Blix likens Iraq war to witch hunt
Former U.N. chief weapons inspector Hans Blix on Tuesday likened the runup to the war in Iraq to a witch hunt, and argued that the subsequent failure to find weapons of mass destruction would dent the public's faith in the U.S. and British governments.
"The governments were like the witch hunters of past centuries. They were so convinced that there were witches in Iraq that every black cat became proof of it," Blix said in Barcelona where he was honored by the United Nations Association of Spain.
"The tendency was to view any evidence in a more serious light than was the reality. It's clear that the Sept. 11 attack on the United States drove the analysis," he added.
The White House dismissed the criticism.
"Maybe Mr. Blix felt we should trust in the good intentions of Saddam Hussein," White House press secretary Scott McClellan said. "In a post-Sept. 11 world, the president understood we could not afford to trust in the good intentions of a madman who continued to defy the international community."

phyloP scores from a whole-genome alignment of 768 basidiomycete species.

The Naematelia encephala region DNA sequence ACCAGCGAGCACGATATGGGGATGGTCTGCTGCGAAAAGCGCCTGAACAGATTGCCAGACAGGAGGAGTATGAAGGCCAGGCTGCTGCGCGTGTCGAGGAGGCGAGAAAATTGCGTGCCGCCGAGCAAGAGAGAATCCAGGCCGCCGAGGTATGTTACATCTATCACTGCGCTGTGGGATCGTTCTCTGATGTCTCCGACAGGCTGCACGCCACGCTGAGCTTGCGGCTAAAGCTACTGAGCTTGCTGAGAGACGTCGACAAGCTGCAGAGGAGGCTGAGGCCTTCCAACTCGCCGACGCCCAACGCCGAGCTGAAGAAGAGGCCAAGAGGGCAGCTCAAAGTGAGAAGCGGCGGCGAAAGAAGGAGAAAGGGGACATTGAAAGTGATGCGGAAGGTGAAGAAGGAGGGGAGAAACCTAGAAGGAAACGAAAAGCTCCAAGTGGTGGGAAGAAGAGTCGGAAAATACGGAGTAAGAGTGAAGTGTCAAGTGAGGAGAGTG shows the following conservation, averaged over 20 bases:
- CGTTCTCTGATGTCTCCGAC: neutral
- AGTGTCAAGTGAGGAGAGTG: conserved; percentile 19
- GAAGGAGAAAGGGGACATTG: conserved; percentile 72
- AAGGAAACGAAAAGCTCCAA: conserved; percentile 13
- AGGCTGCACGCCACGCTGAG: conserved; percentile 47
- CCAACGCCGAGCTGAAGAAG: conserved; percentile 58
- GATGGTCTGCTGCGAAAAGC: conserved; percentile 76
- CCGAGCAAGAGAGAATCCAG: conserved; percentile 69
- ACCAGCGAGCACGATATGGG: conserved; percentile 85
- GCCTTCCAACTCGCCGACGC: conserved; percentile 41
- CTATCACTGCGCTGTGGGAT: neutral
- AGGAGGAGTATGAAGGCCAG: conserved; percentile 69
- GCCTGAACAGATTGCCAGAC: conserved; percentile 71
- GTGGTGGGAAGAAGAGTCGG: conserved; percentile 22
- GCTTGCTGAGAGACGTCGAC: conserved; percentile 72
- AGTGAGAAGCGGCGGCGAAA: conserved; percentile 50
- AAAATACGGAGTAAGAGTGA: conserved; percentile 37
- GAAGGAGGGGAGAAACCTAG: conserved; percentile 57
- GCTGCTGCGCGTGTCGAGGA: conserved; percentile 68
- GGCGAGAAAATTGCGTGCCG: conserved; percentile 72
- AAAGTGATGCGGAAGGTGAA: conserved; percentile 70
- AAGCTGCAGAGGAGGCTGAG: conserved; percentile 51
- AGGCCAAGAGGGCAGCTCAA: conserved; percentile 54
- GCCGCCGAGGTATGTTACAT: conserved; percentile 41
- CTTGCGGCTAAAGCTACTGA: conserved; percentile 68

Blix said that intelligence information from the United States and other countries was exaggerated, and that politicians should have asked more critical questions.
"They were mistaken in their views, but I don't think they acted in bad faith," Blix said, referring to U.S. President Bush, British Prime Minister Tony Blair and other leaders who supported the war. "The consequences of that are political. Now people have less confidence in them."
Blix received the group's peace prize, recognizing his efforts in trying to find a peaceful solution to the Iraq conflict. The Swede led the search for weapons of mass destruction in Iraq and pushed for prolonging the search before taking military action.